One Confederate report implies that the “sick” weren’t really ill, but were put on the sick list and admitted into the hospital in a successful effort by the medical officers to prevent their capture. According to one of the Confederate medical officers, “Col. Kirk claimed to be a regular U.S. Officer, carried a U.S. Flag, and his men were all in Federal uniforms.” Another Confederate report of this incident says that most of Kirk’s men were armed with Spencer repeating rifles. Despite several small skirmishes on the way, Kirk and his men and prisoners returned safely to Tennessee.
In late September of 1864, Col. Kirk and his command were left at Bull’s Gap to hold that position while the rest of Gen. Gillem’s force drove Confederate forces from Rheatown, Greenville, and Carter’s Station across the Watauga River. By late October, 1864, Confederate scouts were reporting that Kirk and his men had returned to Knoxville.
On December 9, 1864, the Third left Knoxville on a scout into upper East Tennessee. On December 29th, they engaged a body of about 400 Confederate infantry and cavalry under the command of Col. James Keith at Red Banks of Chucky near the North Carolina line. (With Keith in command, no doubt a portion of this body was the 64th North Carolina.) Col. Kirk reported 73 Rebels killed and 32 captured, with his own casualties limited to three wounded.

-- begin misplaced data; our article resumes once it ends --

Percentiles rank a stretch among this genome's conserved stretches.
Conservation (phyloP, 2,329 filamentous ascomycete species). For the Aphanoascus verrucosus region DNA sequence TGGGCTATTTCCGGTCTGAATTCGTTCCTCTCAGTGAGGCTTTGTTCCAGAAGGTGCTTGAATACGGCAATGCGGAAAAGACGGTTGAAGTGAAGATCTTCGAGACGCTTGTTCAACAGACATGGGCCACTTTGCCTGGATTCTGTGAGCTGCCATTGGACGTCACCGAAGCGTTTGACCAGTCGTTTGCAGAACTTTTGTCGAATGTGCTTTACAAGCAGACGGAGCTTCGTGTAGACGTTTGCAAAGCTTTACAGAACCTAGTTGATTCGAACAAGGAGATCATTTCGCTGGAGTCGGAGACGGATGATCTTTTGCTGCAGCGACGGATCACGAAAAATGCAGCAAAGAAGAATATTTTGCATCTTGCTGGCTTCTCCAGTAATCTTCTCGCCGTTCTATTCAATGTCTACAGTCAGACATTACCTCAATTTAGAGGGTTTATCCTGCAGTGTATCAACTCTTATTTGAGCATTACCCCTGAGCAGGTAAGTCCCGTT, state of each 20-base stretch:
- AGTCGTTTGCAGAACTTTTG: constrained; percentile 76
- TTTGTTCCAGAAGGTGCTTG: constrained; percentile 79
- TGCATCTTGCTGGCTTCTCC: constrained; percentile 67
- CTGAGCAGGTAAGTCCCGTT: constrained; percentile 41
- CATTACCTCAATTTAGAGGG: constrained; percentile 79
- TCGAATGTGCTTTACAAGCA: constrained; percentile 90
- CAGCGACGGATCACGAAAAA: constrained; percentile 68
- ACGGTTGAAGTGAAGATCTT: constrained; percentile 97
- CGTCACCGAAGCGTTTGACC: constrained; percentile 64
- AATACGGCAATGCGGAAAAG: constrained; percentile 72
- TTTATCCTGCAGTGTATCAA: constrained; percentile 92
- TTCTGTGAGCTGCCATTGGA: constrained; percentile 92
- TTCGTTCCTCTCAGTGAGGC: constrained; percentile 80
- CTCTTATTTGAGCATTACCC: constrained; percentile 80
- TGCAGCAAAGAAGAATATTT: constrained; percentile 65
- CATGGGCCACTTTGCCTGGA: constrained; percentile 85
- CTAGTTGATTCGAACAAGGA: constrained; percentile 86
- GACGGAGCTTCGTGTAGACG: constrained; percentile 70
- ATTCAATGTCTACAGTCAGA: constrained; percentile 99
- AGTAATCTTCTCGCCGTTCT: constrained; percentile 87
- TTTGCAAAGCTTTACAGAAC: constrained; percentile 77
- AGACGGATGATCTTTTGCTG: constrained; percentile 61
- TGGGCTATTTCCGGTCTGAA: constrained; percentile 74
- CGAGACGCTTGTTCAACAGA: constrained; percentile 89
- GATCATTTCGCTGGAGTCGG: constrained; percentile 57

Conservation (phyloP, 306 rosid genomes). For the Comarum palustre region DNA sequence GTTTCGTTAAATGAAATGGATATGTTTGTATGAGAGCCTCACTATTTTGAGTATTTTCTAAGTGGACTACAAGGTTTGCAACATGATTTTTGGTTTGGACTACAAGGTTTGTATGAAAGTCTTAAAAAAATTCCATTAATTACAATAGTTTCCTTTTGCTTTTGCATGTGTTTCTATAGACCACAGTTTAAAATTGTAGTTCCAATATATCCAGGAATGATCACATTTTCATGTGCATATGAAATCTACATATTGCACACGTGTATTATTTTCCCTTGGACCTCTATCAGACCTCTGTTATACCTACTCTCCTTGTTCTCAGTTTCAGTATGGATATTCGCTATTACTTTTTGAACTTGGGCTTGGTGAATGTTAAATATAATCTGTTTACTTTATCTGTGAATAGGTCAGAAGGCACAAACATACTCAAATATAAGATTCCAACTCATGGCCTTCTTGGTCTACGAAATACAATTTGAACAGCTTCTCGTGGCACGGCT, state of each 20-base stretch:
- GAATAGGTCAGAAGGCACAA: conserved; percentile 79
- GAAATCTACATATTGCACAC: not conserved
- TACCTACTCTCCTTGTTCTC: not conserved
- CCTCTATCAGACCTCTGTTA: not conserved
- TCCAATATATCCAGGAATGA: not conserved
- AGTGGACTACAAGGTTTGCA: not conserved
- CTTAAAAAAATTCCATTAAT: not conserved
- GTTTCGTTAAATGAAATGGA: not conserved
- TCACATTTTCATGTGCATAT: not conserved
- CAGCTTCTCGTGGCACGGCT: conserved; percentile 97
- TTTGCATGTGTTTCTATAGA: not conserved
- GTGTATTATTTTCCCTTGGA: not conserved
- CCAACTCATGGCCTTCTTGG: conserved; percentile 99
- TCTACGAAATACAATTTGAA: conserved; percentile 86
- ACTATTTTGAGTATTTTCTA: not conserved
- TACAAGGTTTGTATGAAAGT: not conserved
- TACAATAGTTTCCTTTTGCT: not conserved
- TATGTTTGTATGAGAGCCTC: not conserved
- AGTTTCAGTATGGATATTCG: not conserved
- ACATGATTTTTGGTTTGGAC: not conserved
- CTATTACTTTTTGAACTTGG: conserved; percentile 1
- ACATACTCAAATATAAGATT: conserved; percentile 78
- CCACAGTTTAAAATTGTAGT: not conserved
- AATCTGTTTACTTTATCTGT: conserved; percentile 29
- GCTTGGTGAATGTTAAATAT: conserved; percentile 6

They returned to Knoxville on January 14, 1865.
Sometime around the end of February, 1865, the Third left Knoxville, moved through Blowing Rock Gap, NC and sacked the town of Waynesville, NC, burning the jail and one house.
On March 24, 1865 Maj. Gen. George H. Stoneman left Morristown, TN for a raid through southwest Virginia and western North Carolina. The primary purpose of this operation was to disrupt the railroads in Virginia and North Carolina to obstruct Lee’s expected retreat from Virginia. As part of this operation, the 2nd and 3rd North Carolina Mounted Infantry under Col. Kirk were sent to Boone, NC to hold Deep and Watauga Gaps, thus keeping open the roads over the mountains to Tennessee to permit the return of Stoneman’s force when its mission was completed.